Why you won’t get fat in France

You laugh, well seriously it can be done if you do it like the French.  So below are a few pointers we have learnt along the way, and don’t always do!.
 ♥♥ French portions are smaller. NOW this is harder than the other tips to execute.  We have to admit it is more enjoyable having a little piece, as in we get to try varieties! Meal portions tend to be manageable when you’re out. After a French meal, you’ll feel satiated but not think “Gawd, I’ve eaten way too much!”.

♥♥ The French don’t snack. Or rarely. If you look hard enough, you will, of course, find, chips and other high-fat snacks.  Interestingly there seem to be fewer MacDonalds over here, [as an off-shoot to the comment about takeaway places, there seems to be less rubbish around the streets].    Though in general, it is not part of the culture to pop open a bag of chips an hour after lunch. Aside from mealtimes, the French don’t nibble on snacks throughout the day.  For every rule, there is an exception, and this is in the form of a sweet around 4 pm which the French call the gouter.  Who can resist just a little something sweet with their café?

♥♥ The majority of French are active and like to walk/bike everywhere. If you live in a town in France where you can run errands on foot, do it. If you can, leave the car at home and head into the village with your wicker basket for the market.   All those steps add up, as in 10,000 of them, which we are trying to extend or do every day.  Though in the area we are the car is used more due to the countryside location.  Luckily, we have a few fun areas to go for a walk.  Housesitting and caring for dogs is certainly a great motivation to get out there and do some exercise.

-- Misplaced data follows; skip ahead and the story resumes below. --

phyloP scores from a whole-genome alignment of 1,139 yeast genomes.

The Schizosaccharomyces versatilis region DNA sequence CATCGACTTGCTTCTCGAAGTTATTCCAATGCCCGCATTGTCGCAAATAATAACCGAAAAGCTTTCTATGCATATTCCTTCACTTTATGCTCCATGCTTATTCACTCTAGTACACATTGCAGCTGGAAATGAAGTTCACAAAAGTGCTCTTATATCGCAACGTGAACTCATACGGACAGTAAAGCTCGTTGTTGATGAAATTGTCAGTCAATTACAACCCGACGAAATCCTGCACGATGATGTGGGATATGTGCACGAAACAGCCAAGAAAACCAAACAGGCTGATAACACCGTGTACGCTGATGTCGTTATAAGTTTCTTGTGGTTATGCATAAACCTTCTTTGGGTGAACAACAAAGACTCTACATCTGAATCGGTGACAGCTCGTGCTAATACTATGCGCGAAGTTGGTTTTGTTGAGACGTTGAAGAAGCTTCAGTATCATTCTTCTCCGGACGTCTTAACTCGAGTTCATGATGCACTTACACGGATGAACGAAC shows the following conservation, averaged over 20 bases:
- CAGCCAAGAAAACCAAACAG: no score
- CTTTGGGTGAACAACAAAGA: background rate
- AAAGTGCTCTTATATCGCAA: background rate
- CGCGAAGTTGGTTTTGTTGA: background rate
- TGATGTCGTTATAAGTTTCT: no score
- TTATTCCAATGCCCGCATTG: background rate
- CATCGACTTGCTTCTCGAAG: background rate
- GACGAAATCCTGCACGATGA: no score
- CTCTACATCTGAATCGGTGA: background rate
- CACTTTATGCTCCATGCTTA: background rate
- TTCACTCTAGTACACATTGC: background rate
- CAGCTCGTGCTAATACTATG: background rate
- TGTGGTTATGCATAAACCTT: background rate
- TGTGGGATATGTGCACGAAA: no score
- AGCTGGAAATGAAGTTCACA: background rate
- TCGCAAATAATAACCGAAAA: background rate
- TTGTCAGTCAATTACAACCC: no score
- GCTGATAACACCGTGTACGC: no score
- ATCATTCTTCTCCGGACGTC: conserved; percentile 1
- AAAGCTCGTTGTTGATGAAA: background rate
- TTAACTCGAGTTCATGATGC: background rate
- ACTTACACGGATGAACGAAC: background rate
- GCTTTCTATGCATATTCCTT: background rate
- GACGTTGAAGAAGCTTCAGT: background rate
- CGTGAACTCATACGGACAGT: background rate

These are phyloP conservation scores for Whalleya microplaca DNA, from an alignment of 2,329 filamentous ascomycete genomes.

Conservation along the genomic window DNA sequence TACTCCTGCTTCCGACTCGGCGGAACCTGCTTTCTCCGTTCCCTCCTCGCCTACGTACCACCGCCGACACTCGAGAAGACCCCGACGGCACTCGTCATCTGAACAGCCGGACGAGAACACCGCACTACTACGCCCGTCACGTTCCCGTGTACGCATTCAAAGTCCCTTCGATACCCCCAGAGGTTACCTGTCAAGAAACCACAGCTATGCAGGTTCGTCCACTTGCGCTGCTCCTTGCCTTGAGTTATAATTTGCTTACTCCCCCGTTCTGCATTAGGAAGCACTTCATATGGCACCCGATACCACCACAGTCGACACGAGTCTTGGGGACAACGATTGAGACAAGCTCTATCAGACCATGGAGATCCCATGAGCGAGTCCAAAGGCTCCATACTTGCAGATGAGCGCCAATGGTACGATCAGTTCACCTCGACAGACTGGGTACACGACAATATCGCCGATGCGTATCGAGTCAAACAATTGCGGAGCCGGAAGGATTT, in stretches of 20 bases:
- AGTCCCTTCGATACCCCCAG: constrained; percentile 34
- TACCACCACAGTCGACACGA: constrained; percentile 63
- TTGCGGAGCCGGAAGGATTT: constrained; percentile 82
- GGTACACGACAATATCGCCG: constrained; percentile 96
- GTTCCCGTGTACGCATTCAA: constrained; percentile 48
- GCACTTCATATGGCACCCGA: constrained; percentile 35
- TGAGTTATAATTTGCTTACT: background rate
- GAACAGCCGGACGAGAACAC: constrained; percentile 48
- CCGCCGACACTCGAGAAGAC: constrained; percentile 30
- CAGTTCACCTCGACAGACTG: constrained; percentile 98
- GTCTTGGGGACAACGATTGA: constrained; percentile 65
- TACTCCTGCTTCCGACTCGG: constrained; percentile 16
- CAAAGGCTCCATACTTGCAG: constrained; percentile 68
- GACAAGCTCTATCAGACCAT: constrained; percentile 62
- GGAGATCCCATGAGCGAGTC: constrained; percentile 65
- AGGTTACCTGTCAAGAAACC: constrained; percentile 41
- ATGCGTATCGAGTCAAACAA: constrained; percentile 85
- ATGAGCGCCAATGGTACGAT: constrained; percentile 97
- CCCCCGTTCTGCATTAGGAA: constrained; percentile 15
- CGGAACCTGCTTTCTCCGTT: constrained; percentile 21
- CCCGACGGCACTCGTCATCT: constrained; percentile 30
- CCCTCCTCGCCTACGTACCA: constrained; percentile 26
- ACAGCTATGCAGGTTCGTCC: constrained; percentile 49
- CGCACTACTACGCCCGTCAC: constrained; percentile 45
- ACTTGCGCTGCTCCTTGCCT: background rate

♥♥ The French take their time and eat at the table. A Sunday lunch in France isn’t rushed, it’s enjoyed. You’ll leisurely sip your wine while each course is served and enjoy good conversation and laughs while savouring each bite. Well, it does depends on your family and lifestyle, but again, generally speaking, the French enjoy mealtime and don’t rush through it. With most businesses closed at midday makes having a leisurely Sunday lunch much easier.

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♥♥ Their coffee is black. In a cafe, if you ask for a coffee, you’ll get a little espresso cup of black coffee with a sugar cube.  Or if you want a larger black coffee, ask for a nero grande café.  Unfortunately, the terminology is not the same for all cafes.  If you want milk, you have to ask for it. There’s no takeout coffee in cups.

♥♥ They eat dessert! Often! It’s rare to go out to eat and NOT get dessert. A dessert is included in the prix fixe menu.  Dessert is just as obligatory as the cheese course. It’s a small piece just enough to know that you had a delectable dessert!

♥♥ There doesn’t seem as many preservatives in French foods vs. other countries.  French food appears to be more natural than what you’d find in the average supermarket in other nations. Junk food exists, but in general, there are fewer preservatives in foods, and many French people opt out of processed foods entirely. High fructose corn syrup isn’t widely used in packaged foods, meat and chicken taste delicious and fresh pastries, and cakes might be an indulgence, at least it’s all natural sugar, butter and cream without all the extra additives/preservatives/hormones.

A bit of light reading and check out our very own NZ foodie and writer Peta Mathias and, another engaging writer, Mireille Guiliano while munching on a croissant and sipping an expresso.

Bon Appetit, remember just in a small way!